To Pay or Not to Pay; That Is the Question.
The first consideration when choosing a web site hosting service is simple: free or paid service. Free service providers have restrictions. Maximum file sizes, ad banners, limits on file types, and some deploy frames. SEO proponents counsel avoiding frames because they can be a rank-killer with search engines; others argue that properly used frames make no difference. A link about frames follows this article. The bandwidth of free providers varies and is known, at least for some of them, for crawling to a literal halt at times. Paid providers offer more bandwidth and storage space, better tech support, and numerous customization options free providers lack.
Server OS and Languages
The operating system and the programming language that is used by a web host matters. If you code Windows-only apps with VB, ASP and similar languages, Windows servers are necessary. UNIX-based hosts outperform its Windows counterparts across the board. As far as languages, PHP, Perl and Ruby are some of the most common to work with web site hosting. Ruby on Rails hosting with a Ruby language base, is very beneficial to work with, as it can help optimize website speed and customize configurations, two important aspects to have with web site hosting.
Bandwidth, Space, Access Options
How much bandwidth does a new site need? Estimates range from 2.5 to 3.5 gigs. Do you expect your site to have a visitor explosion, higher search engine ranking, and increased sales? Upgrade to four or five gigs. Sudden spikes in web traffic increase your costs with paid providers, so scalable bandwidth plans are a must for those who wish to grow.
Disk space: How much is optimal? That decision depends on the content hosted. What will be hosted, text, audio or video files, or streaming services? A tight estimate to extrapolate from: 1MB of disk space equals about thirty pages sans A/V files.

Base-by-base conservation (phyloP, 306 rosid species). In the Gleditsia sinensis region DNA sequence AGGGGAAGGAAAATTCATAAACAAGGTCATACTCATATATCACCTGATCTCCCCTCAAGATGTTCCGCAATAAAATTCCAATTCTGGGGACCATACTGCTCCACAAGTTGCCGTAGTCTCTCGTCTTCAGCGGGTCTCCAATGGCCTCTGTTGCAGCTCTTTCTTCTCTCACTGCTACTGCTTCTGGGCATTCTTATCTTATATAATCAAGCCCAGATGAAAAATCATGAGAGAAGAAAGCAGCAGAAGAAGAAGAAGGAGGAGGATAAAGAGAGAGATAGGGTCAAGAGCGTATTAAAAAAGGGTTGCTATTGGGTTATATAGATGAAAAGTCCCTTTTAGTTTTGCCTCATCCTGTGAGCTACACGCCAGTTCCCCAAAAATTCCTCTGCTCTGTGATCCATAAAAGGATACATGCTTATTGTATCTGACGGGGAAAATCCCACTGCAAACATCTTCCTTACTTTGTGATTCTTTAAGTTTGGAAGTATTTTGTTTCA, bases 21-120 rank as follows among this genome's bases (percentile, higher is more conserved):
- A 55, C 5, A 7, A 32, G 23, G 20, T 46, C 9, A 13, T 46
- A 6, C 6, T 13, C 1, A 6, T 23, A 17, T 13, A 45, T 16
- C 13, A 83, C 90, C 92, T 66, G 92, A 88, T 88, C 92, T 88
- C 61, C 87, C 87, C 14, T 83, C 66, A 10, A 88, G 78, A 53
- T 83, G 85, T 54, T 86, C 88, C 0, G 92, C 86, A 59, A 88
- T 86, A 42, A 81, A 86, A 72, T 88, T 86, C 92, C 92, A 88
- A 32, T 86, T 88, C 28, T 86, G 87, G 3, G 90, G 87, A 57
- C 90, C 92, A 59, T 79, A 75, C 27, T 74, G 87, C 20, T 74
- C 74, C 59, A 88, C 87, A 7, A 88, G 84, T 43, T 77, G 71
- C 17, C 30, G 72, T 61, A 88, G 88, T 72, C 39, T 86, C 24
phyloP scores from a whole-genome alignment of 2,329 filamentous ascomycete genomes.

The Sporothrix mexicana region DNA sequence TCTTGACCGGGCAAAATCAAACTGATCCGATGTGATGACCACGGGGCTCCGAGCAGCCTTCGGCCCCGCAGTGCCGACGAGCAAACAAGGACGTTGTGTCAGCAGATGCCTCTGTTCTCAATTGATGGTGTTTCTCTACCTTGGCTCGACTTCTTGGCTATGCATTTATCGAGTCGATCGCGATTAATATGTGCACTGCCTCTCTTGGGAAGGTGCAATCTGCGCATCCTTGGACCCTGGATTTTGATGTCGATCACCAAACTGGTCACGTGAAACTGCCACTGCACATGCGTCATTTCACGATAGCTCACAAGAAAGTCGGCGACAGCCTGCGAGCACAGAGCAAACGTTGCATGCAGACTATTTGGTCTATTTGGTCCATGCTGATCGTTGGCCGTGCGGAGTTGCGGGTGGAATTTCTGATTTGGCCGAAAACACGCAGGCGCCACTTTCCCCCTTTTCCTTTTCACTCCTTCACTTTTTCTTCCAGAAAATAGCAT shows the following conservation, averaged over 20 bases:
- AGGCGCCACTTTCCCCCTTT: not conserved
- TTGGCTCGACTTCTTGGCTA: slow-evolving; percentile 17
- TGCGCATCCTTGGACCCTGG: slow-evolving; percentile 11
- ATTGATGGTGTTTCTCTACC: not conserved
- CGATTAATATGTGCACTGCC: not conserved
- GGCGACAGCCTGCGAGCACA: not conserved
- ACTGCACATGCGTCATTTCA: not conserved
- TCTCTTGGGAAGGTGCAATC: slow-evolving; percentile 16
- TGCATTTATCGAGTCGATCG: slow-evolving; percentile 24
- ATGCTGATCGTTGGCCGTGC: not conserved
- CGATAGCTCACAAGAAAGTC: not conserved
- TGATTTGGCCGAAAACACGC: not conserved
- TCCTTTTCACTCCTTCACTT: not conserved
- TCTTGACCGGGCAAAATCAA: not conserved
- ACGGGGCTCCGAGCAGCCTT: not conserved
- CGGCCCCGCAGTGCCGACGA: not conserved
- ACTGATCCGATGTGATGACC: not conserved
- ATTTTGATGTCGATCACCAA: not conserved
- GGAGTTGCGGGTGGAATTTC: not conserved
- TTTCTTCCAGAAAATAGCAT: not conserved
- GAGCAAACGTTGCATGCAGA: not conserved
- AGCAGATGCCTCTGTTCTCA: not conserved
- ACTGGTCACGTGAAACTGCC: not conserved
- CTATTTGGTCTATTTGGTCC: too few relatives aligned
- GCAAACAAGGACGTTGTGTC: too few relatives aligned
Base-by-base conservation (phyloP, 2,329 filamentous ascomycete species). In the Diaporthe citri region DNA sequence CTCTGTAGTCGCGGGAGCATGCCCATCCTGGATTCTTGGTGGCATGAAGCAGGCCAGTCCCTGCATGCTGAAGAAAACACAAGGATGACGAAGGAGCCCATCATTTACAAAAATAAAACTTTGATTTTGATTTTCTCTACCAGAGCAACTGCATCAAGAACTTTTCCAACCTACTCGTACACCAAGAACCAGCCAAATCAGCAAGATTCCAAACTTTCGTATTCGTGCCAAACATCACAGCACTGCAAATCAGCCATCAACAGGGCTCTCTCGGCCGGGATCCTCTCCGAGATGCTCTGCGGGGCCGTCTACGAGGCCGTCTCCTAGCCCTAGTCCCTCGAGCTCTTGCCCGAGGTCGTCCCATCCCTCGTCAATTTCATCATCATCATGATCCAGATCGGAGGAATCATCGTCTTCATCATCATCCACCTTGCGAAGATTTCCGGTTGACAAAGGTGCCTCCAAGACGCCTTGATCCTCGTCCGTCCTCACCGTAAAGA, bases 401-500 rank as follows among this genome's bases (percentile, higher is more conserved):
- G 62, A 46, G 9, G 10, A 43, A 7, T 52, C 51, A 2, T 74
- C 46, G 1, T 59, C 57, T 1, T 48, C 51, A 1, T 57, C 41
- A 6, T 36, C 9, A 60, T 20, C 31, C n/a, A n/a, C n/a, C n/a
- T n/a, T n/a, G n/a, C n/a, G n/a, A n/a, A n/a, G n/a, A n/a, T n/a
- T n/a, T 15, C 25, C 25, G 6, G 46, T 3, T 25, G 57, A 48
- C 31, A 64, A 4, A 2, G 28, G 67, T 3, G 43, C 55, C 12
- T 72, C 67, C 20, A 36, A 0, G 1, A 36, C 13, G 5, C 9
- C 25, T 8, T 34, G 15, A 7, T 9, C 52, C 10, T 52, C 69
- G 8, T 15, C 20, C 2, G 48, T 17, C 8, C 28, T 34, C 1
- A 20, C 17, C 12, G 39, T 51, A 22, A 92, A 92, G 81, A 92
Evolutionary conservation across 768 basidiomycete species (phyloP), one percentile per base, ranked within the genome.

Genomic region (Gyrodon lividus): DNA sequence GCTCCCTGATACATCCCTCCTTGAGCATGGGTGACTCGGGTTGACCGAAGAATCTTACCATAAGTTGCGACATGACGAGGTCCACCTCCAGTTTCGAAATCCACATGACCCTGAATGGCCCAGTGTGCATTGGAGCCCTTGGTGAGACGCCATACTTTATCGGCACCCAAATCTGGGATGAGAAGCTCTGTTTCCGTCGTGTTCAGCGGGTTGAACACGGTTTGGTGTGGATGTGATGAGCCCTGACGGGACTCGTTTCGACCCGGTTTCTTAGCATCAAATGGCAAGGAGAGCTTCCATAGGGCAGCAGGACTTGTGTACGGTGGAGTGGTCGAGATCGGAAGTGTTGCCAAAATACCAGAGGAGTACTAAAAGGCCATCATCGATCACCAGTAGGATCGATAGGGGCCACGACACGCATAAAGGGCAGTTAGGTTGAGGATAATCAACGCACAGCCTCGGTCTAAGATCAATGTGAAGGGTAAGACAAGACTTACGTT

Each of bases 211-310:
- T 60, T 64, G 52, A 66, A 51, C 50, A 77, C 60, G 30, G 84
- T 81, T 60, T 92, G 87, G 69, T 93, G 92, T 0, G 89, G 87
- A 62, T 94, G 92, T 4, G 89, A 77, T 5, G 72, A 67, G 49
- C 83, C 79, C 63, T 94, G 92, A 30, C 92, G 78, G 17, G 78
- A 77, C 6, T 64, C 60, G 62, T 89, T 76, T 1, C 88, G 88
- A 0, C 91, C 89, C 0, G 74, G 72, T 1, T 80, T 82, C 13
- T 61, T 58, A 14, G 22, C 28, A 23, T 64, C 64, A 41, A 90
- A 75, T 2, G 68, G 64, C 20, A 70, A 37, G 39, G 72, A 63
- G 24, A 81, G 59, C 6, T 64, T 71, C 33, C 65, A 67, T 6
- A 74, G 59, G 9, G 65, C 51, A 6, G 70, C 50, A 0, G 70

Downloadable content is handled by FTP or anonymous FTP. If you have apps or files for others to download, add this option to your checklist. UNIX-based hosts (including Solaris, Linux and BSD distributions) require the use of Telnet or SSH for access. If you have never used SSH, fear not. If you can program or script in any language, learning SSH is a breeze.
Sites that sell services or products need a way for customers to pay. Security of these transactions is a must, and handled by SSL. However, SSL is unnecessary for non-commercial blogs or sites.
Additional Web Site Hosting Service Concerns
Variants of SQL communicate with databases. This is imperative for running a good blog or implementing content management systems (CMS). Some CMS scripts modify XML and text files, while others work with databases.
The quality of tech support service is critical. Are they available 24 hours a day, seven days a week, 365 days a year, especially on holidays? Holiday customer purchase spikes happen. It makes no difference if a business is brick-and-mortar or click-and-order. Prompt and competent tech support availability is crucial during holiday purchasing sprees. Other major determinations must be made regarding tech support. Can you modify passwords, email accounts and other critical settings without having to wait for the approval of tech support? You should be able to perform such common tasks on your own site without permission.
Show Me the Money
In this type of investment a dichotomy rears its ugly head: You don’t always get what you pay for, and, you get what you pay for. Establishing your site’s needs renders these diametric quips trivial. Client review is a decent tool for aiding a decision about how much to pay. Compare satisfactory reviews with unsatisfactory. Keep an eye out for scalability in pricing plans. You will need a flexible plan when your site tops the search engines.